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Who's Filling the Voids?

During the latter part of my tenure with General Motors, one of our senior leaders decided to retire after 41 years with the company. He was responsible for running a computer program designed to track statistical date regarding domestic dealers. Two months following his retirement, I saw him back in the office. I asked why he was back and he told me they had no one else to run the program. He was paid a consultant's fee, his retirement, and his pension. No one was groomed to take his place.


I tell leaders all the time their first assignment in leadership is to find their replacement and start moving yourself out of that role. Those who practice Christianity and study the Bible know Jesus's first task was to select 12 men He would prepare to do the work of the church. Jesus knew His time on earth would be short and someone needed to replace Him once His assignment was completed. In like manner, leaders in corporate America must be deliberate in identifying and positioning their successors within the first year of their tenure. Failure to do so puts pressure on them to find the right replacement and leave the company in good hands knowing leadership voids will be filled.


I have seen businesses, schools, churches, scout units, athletic teams, non-profits, and other agencies close following the departure of leaders. No one was raised to succeed and those in leadership made no concerted effort to move themselves out of leadership. Companies that do not identify successors from within will scramble to find qualified talent outside the company doors; however, these people are not familiar with the culture of the company or the people who run it. Such voids are detrimental to the sustainability of the organization and will lead to its eventual demise.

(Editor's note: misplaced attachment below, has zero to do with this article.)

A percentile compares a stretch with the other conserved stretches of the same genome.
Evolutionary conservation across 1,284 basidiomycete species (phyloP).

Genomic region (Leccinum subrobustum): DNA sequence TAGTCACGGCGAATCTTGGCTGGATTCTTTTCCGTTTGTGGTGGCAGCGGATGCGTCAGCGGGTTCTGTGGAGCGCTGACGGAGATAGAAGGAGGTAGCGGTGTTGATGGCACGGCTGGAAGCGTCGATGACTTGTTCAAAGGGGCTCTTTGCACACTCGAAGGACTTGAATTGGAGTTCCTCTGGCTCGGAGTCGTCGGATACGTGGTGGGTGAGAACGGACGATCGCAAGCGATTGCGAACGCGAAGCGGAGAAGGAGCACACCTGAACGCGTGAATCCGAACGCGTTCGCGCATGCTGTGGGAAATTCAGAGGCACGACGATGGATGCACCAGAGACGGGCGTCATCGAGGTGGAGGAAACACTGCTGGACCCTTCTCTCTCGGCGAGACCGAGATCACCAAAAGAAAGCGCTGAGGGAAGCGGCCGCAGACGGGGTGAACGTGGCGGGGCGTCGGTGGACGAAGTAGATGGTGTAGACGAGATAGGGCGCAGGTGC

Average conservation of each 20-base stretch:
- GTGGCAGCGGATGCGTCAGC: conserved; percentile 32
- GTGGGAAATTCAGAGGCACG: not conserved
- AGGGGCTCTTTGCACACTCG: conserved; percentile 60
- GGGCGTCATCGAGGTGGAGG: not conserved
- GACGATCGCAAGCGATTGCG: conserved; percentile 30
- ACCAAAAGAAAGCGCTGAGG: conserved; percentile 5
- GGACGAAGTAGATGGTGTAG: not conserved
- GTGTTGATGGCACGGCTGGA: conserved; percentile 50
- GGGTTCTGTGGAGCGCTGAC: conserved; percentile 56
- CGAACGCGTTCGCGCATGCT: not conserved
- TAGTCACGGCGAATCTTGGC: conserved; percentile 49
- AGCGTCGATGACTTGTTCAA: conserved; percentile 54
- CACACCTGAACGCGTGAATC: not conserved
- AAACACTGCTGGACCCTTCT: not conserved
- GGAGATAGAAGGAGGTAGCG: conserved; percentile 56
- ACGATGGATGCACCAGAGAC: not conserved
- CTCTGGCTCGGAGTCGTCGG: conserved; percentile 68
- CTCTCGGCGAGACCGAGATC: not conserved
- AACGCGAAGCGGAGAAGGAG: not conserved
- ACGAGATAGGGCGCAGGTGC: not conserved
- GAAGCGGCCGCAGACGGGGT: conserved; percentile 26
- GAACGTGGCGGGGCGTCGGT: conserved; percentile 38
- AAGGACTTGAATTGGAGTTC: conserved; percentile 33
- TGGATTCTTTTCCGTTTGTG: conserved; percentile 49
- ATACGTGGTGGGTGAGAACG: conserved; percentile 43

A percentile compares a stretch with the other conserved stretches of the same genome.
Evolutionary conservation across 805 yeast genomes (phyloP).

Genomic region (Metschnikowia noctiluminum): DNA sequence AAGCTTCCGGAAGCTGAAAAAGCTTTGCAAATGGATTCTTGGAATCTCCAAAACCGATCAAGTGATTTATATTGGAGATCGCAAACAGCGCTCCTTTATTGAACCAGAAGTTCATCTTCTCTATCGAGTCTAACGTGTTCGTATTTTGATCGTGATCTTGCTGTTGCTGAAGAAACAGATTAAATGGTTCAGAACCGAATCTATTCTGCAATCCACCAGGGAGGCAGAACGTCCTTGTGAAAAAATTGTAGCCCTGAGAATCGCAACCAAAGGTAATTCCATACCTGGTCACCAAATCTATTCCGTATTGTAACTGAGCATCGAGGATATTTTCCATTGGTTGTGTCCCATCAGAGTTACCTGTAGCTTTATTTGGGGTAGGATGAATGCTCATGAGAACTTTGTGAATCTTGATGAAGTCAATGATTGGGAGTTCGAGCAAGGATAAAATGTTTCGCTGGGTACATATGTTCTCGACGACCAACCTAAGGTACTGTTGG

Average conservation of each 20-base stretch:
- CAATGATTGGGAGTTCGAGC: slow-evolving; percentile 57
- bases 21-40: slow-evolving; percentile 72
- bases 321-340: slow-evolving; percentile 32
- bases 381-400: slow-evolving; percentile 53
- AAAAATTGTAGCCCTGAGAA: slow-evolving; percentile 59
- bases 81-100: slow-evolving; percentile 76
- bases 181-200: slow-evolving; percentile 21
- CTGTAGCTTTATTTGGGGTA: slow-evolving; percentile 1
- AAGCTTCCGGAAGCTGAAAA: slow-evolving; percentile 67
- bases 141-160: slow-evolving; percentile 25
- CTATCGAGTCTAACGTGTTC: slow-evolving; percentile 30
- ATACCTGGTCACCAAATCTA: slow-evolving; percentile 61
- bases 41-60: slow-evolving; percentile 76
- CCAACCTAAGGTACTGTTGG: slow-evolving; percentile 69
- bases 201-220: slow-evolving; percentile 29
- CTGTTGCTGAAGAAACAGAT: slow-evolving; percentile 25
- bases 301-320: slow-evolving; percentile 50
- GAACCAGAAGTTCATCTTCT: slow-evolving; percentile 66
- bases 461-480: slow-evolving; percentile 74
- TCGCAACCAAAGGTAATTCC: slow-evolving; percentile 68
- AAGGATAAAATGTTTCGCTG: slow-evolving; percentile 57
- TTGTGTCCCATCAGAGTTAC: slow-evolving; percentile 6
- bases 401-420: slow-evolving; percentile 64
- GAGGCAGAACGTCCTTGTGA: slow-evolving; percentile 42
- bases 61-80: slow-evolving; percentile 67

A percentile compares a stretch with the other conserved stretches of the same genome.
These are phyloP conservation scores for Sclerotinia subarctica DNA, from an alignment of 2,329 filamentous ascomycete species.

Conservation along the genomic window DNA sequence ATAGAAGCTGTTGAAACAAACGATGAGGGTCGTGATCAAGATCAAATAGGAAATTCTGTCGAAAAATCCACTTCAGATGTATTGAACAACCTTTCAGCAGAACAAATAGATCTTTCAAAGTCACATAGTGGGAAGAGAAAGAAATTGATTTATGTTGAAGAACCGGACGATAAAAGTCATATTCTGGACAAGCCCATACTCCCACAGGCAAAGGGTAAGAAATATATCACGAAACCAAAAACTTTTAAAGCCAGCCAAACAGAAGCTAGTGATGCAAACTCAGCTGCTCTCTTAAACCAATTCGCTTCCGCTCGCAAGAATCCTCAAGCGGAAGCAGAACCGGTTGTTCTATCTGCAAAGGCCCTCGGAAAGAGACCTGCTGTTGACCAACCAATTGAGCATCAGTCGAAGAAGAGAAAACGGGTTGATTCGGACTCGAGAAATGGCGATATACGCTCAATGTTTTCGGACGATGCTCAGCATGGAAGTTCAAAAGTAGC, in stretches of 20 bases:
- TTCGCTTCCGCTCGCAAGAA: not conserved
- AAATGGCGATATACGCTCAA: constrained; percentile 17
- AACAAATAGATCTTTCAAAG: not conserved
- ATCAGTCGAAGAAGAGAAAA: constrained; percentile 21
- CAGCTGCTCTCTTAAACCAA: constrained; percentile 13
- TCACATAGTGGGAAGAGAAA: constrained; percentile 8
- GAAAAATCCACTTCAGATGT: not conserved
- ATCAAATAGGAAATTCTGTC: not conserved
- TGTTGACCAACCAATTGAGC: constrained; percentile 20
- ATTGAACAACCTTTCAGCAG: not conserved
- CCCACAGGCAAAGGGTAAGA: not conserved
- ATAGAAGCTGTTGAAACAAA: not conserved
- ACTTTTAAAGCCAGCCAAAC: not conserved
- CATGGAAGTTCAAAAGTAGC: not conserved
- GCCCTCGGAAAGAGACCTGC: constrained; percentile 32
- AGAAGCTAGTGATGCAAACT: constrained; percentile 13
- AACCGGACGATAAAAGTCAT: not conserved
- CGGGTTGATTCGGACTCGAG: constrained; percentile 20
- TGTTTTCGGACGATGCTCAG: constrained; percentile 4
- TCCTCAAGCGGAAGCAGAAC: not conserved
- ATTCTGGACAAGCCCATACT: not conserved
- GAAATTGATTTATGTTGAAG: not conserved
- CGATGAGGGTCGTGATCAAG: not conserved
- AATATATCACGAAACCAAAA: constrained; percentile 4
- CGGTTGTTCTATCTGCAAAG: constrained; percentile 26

No one person has all the knowledge, wisdom, or insight to lead an organization alone. Great leaders surround themselves with a team with the capacity to lead. Leaders look for other leaders who possess tools and resources to make the right decisions and choices. Leaders know their time tables and ensure their seats will be filled with people who create favor for their organization after departure. They do not leave the cupboards bare. The department I left at General Motors still plays a major role in the support of dealers in the United States. I recently discovered that a leader I mentor plays an important part on the management team of that department. He uses many of the systems I established twenty years ago. They have been modified, but the foundation is key to that departments operation.


No matter your leadership position, business owner, pastor, principal, or general in the military, fill the voids of your position before you leave. If the organization folds, or crumbles after you leave, you have erred in your primary leadership assignment - to prepare someone to take your place.




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